Daily Dopplers: Mark Reynolds and Mike Schmidt

Posted on November 2, 2010

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You did not misread that title. Although Mike Schmidt was decidedly better than Mark Reynolds is, Reynolds’ career path to this point mirrors Schmidt’s more closely than anyone else in history.

Like the young Schmidt, Reynolds is a raw and athletic third baseman with power and speed. Like Schmidt did, Reynolds has led the league in strikeouts during his age 24-26 seasons. Both men rate as patient hitters, though Reynolds (career-high 86 walks in 596 plate appearances this season) is not yet Schmidt’s equal in that regard.

Schmidt reached the big leagues sooner and had his red-flag season (.196/.324/.373 in 1973) at a younger age, but Reynolds may yet have Schmidt’s prodigious power potential. Let’s take a closer look at each player.

Mark Reynolds

2010 Stats: .198/.320/.433, 32 HR, 211 SO

Career (through age 26): .242/.334/.482, 121 HR, 42/58 SB

Reynolds looked like a budding superstar in 2009, when he clubbed 44 homers and swiped 24 bases. The ball flew off his bat, and landed farther from home plate than anyone else’s homers. Reynolds and the Diamondbacks agreed to a three-year, $13.5-million contract extension with an $11-million 2013 option last offseason.

The nightmare that was 2010 for Reynolds deserves to explained somewhat, however. Yes, he fell shy of the batting average Mendoza line, but Reynolds’ batted-ball luck was miserable. He hit just .257 on balls in play, against a .300 xBABIP. His strikeouts make the impact of that misfortune somewhat less jarring than they might be otherwise, but here is his adjusted line after correcting his batted balls to their expected results: .221/.339/.456, a .795 OPS that would have moved him from the wrong to the right side of average.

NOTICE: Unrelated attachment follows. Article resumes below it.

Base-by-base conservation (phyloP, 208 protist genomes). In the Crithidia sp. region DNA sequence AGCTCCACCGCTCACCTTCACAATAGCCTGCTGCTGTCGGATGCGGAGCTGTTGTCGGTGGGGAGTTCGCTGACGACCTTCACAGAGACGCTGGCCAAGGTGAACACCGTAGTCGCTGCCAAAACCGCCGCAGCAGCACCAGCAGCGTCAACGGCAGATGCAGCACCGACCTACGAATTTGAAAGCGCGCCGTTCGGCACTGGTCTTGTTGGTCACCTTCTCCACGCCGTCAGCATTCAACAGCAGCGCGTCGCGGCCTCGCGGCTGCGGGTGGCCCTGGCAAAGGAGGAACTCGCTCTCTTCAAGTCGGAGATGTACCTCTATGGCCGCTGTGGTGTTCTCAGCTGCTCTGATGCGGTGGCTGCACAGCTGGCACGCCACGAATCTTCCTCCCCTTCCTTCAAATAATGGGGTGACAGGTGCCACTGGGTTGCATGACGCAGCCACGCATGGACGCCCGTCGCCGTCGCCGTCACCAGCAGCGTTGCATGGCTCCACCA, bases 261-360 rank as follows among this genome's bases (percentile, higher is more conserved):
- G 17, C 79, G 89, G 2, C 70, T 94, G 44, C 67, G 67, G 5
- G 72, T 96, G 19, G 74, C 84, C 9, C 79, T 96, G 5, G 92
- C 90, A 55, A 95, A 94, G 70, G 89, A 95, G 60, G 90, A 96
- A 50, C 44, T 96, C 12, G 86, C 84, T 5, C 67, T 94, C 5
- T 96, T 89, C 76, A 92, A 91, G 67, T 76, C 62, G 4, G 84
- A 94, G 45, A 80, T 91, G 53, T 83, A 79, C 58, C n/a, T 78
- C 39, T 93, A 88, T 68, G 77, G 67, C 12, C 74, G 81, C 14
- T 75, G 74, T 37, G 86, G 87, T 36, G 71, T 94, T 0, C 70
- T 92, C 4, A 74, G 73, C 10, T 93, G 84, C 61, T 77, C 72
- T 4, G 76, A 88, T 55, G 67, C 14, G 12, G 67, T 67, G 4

What does Reynolds project to do in 2011? Let’s use Schmidt as an indicator.

Mike Schmidt

1976 Stats: .262/.376/.524, 38 HR, 149 SO

Career (through age 26): .252/.369/.500, 131 HR, 74/109 SB

Schmidt certainly was better than Reynolds will ever be, and that had begun to show by the time he was 26. Schmidt’s OPS was 38 percent better than the league average during his first five seasons, while Reynolds has been just eight percent better than average so far in his less illustrious career. Still, the two clearly share a number of traits. If Reynolds gets anything close to the 705 plate appearances Schmidt accumulated in 1976, he will walk 100 times just like Schmidt did. He merely needs to make more contact.

Schmidt started doing that at age 27 in 1977, when he struck out 27 fewer times and had a career year. Reynolds won’t match Schmidt’s numbers from that season (.274/.393/.574, 38 HR, 104 BB), but he could improve on the same magnitude.

Let’s assume that, as these things tend to do, Reynolds’ batted-ball luck evens out next year. Our baseline projection for him is thus the same .221/.339/.456 (.795 OPS) I mentioned earlier. Now, adjust his numbers up by 7.4 percent, which is the percentage that Schmidt improved in 1977. That gives us an even prettier line:

.237/.364/.490 (.854 OPS)

Suddenly, Reynolds looks more like his 2009 self (.892 OPS) than his 2010 iteration (.753). He still presents a ton of risk, but the Diamondbacks might want to reconsider their reported hope of trading Reynolds in the name of increasing their offense’s contact rate. Reynolds will be back at full strength in 2011.

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